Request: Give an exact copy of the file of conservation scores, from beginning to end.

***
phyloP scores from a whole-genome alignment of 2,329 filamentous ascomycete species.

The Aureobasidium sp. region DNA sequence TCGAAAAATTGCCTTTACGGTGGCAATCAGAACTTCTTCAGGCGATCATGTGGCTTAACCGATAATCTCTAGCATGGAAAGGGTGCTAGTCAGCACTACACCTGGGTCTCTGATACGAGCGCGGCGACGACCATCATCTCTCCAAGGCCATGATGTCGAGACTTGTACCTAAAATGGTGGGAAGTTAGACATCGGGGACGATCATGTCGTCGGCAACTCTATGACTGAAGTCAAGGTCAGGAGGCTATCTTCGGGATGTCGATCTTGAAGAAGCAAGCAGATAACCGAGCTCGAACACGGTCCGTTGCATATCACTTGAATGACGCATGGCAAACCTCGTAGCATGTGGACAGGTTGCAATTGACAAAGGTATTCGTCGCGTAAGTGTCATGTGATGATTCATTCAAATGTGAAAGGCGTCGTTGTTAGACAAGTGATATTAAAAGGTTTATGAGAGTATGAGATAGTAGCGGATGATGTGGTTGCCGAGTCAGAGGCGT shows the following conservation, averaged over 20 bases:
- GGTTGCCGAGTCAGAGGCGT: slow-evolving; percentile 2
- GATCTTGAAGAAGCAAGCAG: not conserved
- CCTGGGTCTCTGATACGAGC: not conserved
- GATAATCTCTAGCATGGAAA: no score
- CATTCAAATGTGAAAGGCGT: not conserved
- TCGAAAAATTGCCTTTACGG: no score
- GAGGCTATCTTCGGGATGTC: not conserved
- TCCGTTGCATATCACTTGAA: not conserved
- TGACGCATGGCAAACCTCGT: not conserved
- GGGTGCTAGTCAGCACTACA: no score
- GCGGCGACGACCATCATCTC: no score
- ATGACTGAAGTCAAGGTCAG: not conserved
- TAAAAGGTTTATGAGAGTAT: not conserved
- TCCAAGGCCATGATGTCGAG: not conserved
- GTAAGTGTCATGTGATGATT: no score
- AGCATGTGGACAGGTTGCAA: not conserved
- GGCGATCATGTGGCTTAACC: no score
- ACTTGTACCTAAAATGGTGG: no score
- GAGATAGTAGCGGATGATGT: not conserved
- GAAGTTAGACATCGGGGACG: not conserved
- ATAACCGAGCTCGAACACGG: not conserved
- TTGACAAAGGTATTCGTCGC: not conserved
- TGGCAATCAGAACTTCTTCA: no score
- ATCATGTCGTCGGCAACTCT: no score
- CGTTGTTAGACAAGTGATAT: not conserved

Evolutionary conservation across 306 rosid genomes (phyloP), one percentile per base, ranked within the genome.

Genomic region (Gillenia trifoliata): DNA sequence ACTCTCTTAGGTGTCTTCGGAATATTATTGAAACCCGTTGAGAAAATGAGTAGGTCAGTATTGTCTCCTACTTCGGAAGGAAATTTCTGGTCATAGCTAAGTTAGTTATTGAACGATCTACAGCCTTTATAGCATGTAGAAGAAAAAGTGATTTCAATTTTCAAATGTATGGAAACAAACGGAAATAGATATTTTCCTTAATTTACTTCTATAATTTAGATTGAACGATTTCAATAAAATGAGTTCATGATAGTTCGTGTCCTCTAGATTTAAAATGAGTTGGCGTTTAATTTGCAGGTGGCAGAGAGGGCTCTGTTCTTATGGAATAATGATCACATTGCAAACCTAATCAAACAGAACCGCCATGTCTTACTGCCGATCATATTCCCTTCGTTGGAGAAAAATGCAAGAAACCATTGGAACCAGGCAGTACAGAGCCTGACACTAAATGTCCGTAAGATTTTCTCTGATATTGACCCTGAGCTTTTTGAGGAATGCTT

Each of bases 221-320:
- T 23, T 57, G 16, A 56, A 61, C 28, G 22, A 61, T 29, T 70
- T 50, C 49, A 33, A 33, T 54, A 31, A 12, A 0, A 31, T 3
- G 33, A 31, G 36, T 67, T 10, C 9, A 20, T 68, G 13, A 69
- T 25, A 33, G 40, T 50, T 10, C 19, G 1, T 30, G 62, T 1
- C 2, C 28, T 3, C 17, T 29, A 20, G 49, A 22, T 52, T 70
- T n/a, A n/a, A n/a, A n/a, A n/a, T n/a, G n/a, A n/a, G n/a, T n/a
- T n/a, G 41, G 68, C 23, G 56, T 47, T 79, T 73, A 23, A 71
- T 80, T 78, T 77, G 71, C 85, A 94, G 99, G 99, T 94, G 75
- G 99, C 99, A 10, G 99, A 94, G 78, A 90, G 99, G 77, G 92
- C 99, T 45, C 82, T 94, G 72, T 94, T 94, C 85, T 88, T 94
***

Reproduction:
phyloP scores from a whole-genome alignment of 2,329 filamentous ascomycete species.

The Aureobasidium sp. region DNA sequence TCGAAAAATTGCCTTTACGGTGGCAATCAGAACTTCTTCAGGCGATCATGTGGCTTAACCGATAATCTCTAGCATGGAAAGGGTGCTAGTCAGCACTACACCTGGGTCTCTGATACGAGCGCGGCGACGACCATCATCTCTCCAAGGCCATGATGTCGAGACTTGTACCTAAAATGGTGGGAAGTTAGACATCGGGGACGATCATGTCGTCGGCAACTCTATGACTGAAGTCAAGGTCAGGAGGCTATCTTCGGGATGTCGATCTTGAAGAAGCAAGCAGATAACCGAGCTCGAACACGGTCCGTTGCATATCACTTGAATGACGCATGGCAAACCTCGTAGCATGTGGACAGGTTGCAATTGACAAAGGTATTCGTCGCGTAAGTGTCATGTGATGATTCATTCAAATGTGAAAGGCGTCGTTGTTAGACAAGTGATATTAAAAGGTTTATGAGAGTATGAGATAGTAGCGGATGATGTGGTTGCCGAGTCAGAGGCGT shows the following conservation, averaged over 20 bases:
- GGTTGCCGAGTCAGAGGCGT: slow-evolving; percentile 2
- GATCTTGAAGAAGCAAGCAG: not conserved
- CCTGGGTCTCTGATACGAGC: not conserved
- GATAATCTCTAGCATGGAAA: no score
- CATTCAAATGTGAAAGGCGT: not conserved
- TCGAAAAATTGCCTTTACGG: no score
- GAGGCTATCTTCGGGATGTC: not conserved
- TCCGTTGCATATCACTTGAA: not conserved
- TGACGCATGGCAAACCTCGT: not conserved
- GGGTGCTAGTCAGCACTACA: no score
- GCGGCGACGACCATCATCTC: no score
- ATGACTGAAGTCAAGGTCAG: not conserved
- TAAAAGGTTTATGAGAGTAT: not conserved
- TCCAAGGCCATGATGTCGAG: not conserved
- GTAAGTGTCATGTGATGATT: no score
- AGCATGTGGACAGGTTGCAA: not conserved
- GGCGATCATGTGGCTTAACC: no score
- ACTTGTACCTAAAATGGTGG: no score
- GAGATAGTAGCGGATGATGT: not conserved
- GAAGTTAGACATCGGGGACG: not conserved
- ATAACCGAGCTCGAACACGG: not conserved
- TTGACAAAGGTATTCGTCGC: not conserved
- TGGCAATCAGAACTTCTTCA: no score
- ATCATGTCGTCGGCAACTCT: no score
- CGTTGTTAGACAAGTGATAT: not conserved

Evolutionary conservation across 306 rosid genomes (phyloP), one percentile per base, ranked within the genome.

Genomic region (Gillenia trifoliata): DNA sequence ACTCTCTTAGGTGTCTTCGGAATATTATTGAAACCCGTTGAGAAAATGAGTAGGTCAGTATTGTCTCCTACTTCGGAAGGAAATTTCTGGTCATAGCTAAGTTAGTTATTGAACGATCTACAGCCTTTATAGCATGTAGAAGAAAAAGTGATTTCAATTTTCAAATGTATGGAAACAAACGGAAATAGATATTTTCCTTAATTTACTTCTATAATTTAGATTGAACGATTTCAATAAAATGAGTTCATGATAGTTCGTGTCCTCTAGATTTAAAATGAGTTGGCGTTTAATTTGCAGGTGGCAGAGAGGGCTCTGTTCTTATGGAATAATGATCACATTGCAAACCTAATCAAACAGAACCGCCATGTCTTACTGCCGATCATATTCCCTTCGTTGGAGAAAAATGCAAGAAACCATTGGAACCAGGCAGTACAGAGCCTGACACTAAATGTCCGTAAGATTTTCTCTGATATTGACCCTGAGCTTTTTGAGGAATGCTT

Each of bases 221-320:
- T 23, T 57, G 16, A 56, A 61, C 28, G 22, A 61, T 29, T 70
- T 50, C 49, A 33, A 33, T 54, A 31, A 12, A 0, A 31, T 3
- G 33, A 31, G 36, T 67, T 10, C 9, A 20, T 68, G 13, A 69
- T 25, A 33, G 40, T 50, T 10, C 19, G 1, T 30, G 62, T 1
- C 2, C 28, T 3, C 17, T 29, A 20, G 49, A 22, T 52, T 70
- T n/a, A n/a, A n/a, A n/a, A n/a, T n/a, G n/a, A n/a, G n/a, T n/a
- T n/a, G 41, G 68, C 23, G 56, T 47, T 79, T 73, A 23, A 71
- T 80, T 78, T 77, G 71, C 85, A 94, G 99, G 99, T 94, G 75
- G 99, C 99, A 10, G 99, A 94, G 78, A 90, G 99, G 77, G 92
- C 99, T 45, C 82, T 94, G 72, T 94, T 94, C 85, T 88, T 94